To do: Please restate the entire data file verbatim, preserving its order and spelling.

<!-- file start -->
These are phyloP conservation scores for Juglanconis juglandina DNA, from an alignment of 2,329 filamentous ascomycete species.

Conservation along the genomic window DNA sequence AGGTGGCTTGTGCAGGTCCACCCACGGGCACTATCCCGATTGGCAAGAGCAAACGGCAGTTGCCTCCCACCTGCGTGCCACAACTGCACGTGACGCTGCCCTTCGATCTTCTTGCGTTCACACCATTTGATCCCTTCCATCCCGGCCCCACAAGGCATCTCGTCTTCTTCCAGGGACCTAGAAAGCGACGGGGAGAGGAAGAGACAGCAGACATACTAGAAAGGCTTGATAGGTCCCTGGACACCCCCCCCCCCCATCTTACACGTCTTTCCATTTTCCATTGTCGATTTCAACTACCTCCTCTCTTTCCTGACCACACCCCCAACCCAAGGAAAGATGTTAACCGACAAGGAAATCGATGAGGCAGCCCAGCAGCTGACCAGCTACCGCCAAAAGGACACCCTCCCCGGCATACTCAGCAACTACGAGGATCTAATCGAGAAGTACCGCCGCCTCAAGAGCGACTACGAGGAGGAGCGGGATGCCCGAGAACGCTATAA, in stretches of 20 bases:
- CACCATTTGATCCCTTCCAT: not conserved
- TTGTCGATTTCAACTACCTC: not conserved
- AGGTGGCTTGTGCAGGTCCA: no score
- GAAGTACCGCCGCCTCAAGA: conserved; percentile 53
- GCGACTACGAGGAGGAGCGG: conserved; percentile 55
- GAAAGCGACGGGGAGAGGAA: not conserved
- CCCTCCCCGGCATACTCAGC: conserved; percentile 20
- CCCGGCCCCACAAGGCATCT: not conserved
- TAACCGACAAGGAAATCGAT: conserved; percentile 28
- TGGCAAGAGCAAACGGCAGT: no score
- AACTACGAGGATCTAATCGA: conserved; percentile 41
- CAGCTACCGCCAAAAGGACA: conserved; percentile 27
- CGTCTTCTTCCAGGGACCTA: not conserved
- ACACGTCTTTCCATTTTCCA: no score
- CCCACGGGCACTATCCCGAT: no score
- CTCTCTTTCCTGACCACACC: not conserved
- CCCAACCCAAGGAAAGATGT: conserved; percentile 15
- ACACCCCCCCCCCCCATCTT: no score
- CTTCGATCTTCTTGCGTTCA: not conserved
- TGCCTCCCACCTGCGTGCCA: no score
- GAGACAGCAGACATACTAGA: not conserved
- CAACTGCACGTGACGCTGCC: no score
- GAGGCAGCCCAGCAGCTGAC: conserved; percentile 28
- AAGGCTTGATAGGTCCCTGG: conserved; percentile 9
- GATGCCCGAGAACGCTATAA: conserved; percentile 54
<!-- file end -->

These are phyloP conservation scores for Juglanconis juglandina DNA, from an alignment of 2,329 filamentous ascomycete species.

Conservation along the genomic window DNA sequence AGGTGGCTTGTGCAGGTCCACCCACGGGCACTATCCCGATTGGCAAGAGCAAACGGCAGTTGCCTCCCACCTGCGTGCCACAACTGCACGTGACGCTGCCCTTCGATCTTCTTGCGTTCACACCATTTGATCCCTTCCATCCCGGCCCCACAAGGCATCTCGTCTTCTTCCAGGGACCTAGAAAGCGACGGGGAGAGGAAGAGACAGCAGACATACTAGAAAGGCTTGATAGGTCCCTGGACACCCCCCCCCCCCATCTTACACGTCTTTCCATTTTCCATTGTCGATTTCAACTACCTCCTCTCTTTCCTGACCACACCCCCAACCCAAGGAAAGATGTTAACCGACAAGGAAATCGATGAGGCAGCCCAGCAGCTGACCAGCTACCGCCAAAAGGACACCCTCCCCGGCATACTCAGCAACTACGAGGATCTAATCGAGAAGTACCGCCGCCTCAAGAGCGACTACGAGGAGGAGCGGGATGCCCGAGAACGCTATAA, in stretches of 20 bases:
- CACCATTTGATCCCTTCCAT: not conserved
- TTGTCGATTTCAACTACCTC: not conserved
- AGGTGGCTTGTGCAGGTCCA: no score
- GAAGTACCGCCGCCTCAAGA: conserved; percentile 53
- GCGACTACGAGGAGGAGCGG: conserved; percentile 55
- GAAAGCGACGGGGAGAGGAA: not conserved
- CCCTCCCCGGCATACTCAGC: conserved; percentile 20
- CCCGGCCCCACAAGGCATCT: not conserved
- TAACCGACAAGGAAATCGAT: conserved; percentile 28
- TGGCAAGAGCAAACGGCAGT: no score
- AACTACGAGGATCTAATCGA: conserved; percentile 41
- CAGCTACCGCCAAAAGGACA: conserved; percentile 27
- CGTCTTCTTCCAGGGACCTA: not conserved
- ACACGTCTTTCCATTTTCCA: no score
- CCCACGGGCACTATCCCGAT: no score
- CTCTCTTTCCTGACCACACC: not conserved
- CCCAACCCAAGGAAAGATGT: conserved; percentile 15
- ACACCCCCCCCCCCCATCTT: no score
- CTTCGATCTTCTTGCGTTCA: not conserved
- TGCCTCCCACCTGCGTGCCA: no score
- GAGACAGCAGACATACTAGA: not conserved
- CAACTGCACGTGACGCTGCC: no score
- GAGGCAGCCCAGCAGCTGAC: conserved; percentile 28
- AAGGCTTGATAGGTCCCTGG: conserved; percentile 9
- GATGCCCGAGAACGCTATAA: conserved; percentile 54